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Tarragon is a spice with a particularly characteristic aroma. Its slightly hot to sweet taste is particularly popular in French and Italian cuisine. There he not only seasons fish and poultry, but also all kinds of sauces and salads. Leaves and flowering twig tips are used for seasoning. Tarragon is commercially available fresh and dried (ground / rubbed)…
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- Ingredients, smell and taste
- Use and preparation
Tarragon (Artemisia dracunculus) belongs to the botanical family of the daisy family (Asteraceae). It is up to 150 centimeters high and has bushy branches, it is a perennial plant. The green to blue-green, lanceolate leaves are up to five inches long and one inch wide. The flowers form small nuts. Tarragon is also common under the synonyms Bertram, Dragon (mugwort), egg, emperor and snake herb.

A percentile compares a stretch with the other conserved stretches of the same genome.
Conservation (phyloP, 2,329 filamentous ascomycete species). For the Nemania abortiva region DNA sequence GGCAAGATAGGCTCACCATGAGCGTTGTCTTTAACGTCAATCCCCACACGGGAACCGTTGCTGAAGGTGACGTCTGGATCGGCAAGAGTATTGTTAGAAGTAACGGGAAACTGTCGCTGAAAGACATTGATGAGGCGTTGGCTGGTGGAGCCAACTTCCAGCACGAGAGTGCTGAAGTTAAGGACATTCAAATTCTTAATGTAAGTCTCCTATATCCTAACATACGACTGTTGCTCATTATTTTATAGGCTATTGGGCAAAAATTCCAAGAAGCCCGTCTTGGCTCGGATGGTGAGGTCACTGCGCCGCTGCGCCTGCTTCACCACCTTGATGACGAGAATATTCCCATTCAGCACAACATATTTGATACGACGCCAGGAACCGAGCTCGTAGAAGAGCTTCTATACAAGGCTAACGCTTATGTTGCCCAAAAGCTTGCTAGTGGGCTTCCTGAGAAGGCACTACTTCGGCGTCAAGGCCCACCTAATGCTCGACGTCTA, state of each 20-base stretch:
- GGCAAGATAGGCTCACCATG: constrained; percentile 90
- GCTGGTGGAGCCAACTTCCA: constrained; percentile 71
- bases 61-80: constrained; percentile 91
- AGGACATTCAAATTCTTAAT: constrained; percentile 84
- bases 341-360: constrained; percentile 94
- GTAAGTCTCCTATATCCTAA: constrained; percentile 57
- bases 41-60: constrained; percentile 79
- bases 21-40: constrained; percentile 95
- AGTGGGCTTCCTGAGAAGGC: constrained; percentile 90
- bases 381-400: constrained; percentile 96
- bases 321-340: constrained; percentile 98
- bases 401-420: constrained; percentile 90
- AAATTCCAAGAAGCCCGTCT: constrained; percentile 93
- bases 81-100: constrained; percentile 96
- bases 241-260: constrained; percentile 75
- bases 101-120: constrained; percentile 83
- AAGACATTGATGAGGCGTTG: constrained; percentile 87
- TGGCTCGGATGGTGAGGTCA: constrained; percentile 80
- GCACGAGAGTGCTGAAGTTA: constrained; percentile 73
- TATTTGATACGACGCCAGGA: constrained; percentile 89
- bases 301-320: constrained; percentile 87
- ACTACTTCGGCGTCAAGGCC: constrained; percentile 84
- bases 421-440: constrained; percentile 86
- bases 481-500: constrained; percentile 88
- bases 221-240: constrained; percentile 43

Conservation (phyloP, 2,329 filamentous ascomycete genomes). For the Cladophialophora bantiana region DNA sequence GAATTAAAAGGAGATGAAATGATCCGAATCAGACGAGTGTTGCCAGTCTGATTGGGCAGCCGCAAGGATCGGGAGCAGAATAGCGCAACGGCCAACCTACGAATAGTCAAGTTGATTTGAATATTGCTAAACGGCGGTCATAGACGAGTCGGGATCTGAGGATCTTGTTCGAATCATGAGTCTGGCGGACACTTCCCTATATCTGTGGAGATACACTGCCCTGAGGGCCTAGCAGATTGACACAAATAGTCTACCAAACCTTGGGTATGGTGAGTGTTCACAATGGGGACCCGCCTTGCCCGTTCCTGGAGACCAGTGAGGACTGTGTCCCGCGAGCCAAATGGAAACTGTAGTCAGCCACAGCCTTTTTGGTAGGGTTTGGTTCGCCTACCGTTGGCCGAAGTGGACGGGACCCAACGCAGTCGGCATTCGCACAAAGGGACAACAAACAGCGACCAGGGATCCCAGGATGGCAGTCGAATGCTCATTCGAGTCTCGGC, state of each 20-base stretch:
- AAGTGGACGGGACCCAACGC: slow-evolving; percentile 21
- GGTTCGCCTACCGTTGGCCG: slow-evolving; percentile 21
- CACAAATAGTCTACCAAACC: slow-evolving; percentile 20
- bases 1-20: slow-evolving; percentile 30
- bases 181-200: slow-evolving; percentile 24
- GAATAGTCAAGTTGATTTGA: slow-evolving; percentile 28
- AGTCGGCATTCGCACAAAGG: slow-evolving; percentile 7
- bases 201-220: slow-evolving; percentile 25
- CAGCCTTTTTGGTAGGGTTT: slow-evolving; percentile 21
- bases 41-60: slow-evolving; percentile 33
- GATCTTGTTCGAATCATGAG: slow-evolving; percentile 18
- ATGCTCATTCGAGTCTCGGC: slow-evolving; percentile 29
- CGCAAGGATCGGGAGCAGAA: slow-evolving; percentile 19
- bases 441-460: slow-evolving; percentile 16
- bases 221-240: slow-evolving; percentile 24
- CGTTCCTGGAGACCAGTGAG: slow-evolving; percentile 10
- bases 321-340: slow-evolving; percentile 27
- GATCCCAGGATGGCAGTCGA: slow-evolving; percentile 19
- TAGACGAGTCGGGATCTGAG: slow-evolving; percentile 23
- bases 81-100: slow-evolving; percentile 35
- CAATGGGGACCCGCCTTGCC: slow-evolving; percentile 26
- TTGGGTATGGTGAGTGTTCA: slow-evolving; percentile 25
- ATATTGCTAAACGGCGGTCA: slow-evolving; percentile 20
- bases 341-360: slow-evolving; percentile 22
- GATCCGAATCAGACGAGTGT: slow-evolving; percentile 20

The following types are distinguished:
- German (also French) tarragon: intensely aromatic, fine-spicy, slightly sweet, sometimes aniseed and fennel tones. The cultivation is only possible by cuttings or plant division.
- Russian (also Siberian) tarragon: less spicy, slightly tart to bitter, more robust (hardy). Cultivation is possible by direct sowing from seeds.
Note In the garden, a neighborhood to parsley should be avoided, as the two plants do not "get along".
Ingredients, smell and taste
Tarragon has a slightly bitter, peppery to sweet aroma, and is sometimes perceived as slightly spicy. The main components of the essential oil are estragole, trans- and cis-β-ocimen, anethole and terpenes.
Use and preparation
The leaves and flowering branch tips are used as a spice. Tarragon is available fresh and dried (ground / rubbed) in stores. Tarragon should only be harvested shortly before flowering, so the aroma is particularly pronounced. Tarragon goes perfectly with dishes with chicken, fish, game and eggs such as omelets. It also rounds off sauces (“Sauce Vinaigrette”, “Sauce Béarnaise”), marinades and salads. It is particularly valued in French and Italian cuisine. Many types of mustard are refined with tarragon.
Note Since fresh tarragon is very intense and other spices slightly dominate, it should be used sparingly.
Fresh tarragon can be stored in a plastic bag in the refrigerator for a few days, and the leaves can also be stored longer in the freezer. Store dried tarragon airtight, dry and dark.
Tip For an aromatic salad infusion, leave the tarragon sprigs in vinegar for a few weeks. It is also suitable for soaking in oil.